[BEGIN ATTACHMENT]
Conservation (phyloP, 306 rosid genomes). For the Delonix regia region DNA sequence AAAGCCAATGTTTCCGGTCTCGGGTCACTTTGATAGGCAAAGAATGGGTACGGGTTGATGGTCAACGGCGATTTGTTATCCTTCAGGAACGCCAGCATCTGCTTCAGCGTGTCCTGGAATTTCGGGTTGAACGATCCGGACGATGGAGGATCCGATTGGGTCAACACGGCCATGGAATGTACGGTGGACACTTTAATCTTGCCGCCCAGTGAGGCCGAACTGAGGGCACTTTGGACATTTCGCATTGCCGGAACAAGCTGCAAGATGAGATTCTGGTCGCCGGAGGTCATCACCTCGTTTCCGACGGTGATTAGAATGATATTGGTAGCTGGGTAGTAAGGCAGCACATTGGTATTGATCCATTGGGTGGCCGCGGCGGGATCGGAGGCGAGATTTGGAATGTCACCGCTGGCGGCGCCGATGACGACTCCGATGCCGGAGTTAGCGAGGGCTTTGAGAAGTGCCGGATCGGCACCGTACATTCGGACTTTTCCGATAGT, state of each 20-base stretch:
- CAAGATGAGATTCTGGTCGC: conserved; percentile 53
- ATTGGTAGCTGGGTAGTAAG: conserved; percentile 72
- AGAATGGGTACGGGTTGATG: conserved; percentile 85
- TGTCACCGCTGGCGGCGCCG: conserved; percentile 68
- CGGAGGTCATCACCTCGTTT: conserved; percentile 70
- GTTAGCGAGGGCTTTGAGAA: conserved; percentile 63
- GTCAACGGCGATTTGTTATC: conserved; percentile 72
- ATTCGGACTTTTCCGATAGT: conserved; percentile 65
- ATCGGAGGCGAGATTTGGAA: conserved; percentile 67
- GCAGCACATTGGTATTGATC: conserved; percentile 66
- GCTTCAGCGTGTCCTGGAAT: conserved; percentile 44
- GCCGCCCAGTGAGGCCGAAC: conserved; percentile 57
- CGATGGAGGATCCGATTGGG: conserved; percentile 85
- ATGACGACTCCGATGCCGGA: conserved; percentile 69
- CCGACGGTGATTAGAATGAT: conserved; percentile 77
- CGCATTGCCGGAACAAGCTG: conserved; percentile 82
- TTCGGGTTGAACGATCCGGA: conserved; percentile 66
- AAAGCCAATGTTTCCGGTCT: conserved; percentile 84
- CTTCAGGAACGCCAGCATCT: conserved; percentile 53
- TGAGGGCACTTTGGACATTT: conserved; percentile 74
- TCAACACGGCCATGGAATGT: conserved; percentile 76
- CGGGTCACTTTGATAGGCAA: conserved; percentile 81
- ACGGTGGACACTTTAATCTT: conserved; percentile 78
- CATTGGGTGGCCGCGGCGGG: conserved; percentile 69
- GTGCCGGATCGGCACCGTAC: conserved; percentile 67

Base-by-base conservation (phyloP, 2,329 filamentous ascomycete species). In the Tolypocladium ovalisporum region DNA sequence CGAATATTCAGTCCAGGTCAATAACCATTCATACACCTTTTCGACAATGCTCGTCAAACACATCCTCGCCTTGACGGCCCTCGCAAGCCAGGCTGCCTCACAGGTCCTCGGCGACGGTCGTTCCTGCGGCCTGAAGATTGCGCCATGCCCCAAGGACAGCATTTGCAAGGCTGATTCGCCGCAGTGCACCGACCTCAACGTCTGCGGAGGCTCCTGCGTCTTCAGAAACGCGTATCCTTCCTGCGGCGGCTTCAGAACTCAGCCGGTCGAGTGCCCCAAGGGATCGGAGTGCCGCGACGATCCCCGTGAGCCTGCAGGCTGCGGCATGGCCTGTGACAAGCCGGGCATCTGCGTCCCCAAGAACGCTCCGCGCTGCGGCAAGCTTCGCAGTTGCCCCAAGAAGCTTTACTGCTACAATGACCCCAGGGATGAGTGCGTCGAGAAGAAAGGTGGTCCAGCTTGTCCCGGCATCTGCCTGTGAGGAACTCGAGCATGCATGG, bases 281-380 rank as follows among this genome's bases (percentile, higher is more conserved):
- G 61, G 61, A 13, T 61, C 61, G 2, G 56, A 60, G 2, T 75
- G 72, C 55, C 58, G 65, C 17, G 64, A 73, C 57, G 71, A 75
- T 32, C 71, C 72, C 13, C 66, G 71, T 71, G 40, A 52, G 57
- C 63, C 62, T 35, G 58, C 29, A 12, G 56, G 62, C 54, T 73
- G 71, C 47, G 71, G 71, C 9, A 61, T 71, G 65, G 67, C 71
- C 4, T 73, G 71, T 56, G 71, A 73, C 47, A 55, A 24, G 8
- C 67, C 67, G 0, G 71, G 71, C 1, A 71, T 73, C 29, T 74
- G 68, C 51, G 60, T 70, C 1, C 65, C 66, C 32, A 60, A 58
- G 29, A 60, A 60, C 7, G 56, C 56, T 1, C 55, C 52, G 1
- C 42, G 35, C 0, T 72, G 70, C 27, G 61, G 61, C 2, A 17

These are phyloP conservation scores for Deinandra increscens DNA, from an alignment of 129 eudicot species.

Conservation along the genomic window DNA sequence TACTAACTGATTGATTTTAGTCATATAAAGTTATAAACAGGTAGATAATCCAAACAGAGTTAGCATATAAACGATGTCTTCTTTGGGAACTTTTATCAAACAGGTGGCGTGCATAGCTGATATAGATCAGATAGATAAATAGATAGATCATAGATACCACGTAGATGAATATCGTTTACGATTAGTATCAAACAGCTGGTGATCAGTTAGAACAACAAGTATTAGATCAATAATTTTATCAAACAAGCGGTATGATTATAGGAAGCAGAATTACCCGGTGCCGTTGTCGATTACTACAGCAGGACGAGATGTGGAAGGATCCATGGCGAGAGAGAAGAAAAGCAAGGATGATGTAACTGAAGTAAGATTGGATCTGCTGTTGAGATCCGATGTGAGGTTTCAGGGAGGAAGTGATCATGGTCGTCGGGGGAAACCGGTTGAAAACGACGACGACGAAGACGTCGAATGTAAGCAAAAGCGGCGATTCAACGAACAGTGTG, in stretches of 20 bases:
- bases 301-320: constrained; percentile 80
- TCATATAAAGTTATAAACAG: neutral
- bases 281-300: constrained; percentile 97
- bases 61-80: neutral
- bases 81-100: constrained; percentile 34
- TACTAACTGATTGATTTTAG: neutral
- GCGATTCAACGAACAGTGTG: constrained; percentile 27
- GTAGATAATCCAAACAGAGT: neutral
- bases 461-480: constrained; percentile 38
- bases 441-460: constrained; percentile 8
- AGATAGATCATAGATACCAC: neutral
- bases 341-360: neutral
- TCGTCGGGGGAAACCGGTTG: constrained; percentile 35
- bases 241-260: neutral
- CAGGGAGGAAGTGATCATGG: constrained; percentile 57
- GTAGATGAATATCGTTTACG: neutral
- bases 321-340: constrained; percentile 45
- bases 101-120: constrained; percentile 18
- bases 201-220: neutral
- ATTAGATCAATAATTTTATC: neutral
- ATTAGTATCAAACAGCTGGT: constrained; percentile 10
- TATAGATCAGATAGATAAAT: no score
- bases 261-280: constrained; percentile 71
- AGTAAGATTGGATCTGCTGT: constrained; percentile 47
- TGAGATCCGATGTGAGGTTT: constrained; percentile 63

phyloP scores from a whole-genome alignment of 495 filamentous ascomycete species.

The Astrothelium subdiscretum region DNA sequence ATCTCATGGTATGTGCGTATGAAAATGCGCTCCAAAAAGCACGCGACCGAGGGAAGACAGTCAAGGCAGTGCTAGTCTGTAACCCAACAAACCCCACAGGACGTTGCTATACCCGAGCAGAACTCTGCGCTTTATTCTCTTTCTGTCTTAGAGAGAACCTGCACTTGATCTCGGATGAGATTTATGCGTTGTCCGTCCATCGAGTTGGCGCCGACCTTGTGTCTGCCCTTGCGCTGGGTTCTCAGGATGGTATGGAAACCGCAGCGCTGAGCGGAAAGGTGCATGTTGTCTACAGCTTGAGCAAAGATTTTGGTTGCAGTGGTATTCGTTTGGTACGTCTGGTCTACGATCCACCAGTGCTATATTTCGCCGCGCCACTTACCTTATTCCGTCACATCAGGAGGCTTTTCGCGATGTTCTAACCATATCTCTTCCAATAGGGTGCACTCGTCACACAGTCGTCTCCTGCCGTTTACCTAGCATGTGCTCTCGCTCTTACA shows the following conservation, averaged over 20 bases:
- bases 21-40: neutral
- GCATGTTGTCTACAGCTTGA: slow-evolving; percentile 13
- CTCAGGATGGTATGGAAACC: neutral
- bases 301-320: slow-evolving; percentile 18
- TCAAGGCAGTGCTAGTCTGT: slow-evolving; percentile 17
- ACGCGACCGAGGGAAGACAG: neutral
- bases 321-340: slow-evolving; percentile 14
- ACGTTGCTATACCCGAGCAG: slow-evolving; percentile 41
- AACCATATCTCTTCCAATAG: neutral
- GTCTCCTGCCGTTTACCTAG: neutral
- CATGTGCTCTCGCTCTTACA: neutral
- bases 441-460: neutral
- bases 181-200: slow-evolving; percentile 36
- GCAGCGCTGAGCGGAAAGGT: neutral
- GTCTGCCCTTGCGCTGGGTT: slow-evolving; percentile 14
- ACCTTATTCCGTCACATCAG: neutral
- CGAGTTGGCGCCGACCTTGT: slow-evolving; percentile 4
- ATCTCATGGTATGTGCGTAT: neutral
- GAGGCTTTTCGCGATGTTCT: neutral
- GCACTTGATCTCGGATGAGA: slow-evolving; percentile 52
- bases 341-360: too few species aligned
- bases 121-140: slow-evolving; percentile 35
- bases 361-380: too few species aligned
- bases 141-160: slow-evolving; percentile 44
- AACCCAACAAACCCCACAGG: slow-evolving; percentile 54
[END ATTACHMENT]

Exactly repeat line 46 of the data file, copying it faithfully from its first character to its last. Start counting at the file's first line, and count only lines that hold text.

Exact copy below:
- GCGATTCAACGAACAGTGTG: constrained; percentile 27